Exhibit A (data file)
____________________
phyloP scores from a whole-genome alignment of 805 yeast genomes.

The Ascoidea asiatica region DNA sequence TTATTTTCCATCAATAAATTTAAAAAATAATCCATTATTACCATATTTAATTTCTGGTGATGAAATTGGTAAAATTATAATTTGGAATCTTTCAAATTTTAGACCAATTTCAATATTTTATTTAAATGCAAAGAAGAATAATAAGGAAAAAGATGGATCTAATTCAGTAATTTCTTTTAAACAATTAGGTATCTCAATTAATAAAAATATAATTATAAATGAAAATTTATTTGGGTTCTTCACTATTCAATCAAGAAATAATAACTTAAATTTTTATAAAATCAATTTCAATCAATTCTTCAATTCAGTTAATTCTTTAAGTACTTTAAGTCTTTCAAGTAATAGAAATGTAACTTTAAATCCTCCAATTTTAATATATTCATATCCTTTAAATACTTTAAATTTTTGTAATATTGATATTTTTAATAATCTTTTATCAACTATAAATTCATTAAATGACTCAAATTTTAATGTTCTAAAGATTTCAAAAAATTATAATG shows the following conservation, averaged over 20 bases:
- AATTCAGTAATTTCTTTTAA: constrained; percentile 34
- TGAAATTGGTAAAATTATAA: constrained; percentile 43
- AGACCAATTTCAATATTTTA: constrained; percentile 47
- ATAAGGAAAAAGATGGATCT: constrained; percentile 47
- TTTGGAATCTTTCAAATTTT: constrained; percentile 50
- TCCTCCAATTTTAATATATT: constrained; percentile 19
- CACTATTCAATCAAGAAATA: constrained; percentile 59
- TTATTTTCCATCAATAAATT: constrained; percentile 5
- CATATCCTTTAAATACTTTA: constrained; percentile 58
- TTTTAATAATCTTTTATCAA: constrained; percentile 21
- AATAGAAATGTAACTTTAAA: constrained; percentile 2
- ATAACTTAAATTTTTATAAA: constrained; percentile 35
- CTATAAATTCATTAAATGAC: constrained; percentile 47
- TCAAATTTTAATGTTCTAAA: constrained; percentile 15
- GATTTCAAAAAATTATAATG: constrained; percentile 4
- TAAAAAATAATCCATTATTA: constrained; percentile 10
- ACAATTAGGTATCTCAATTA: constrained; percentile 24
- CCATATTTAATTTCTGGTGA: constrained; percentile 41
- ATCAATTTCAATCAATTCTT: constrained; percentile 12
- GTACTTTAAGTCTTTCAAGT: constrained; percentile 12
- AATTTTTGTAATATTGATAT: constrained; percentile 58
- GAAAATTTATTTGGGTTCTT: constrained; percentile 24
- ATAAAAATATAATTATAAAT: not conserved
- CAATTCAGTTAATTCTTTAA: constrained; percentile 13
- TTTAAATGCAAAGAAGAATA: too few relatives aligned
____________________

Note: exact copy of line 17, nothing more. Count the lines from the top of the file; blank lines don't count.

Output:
- GATTTCAAAAAATTATAATG: constrained; percentile 4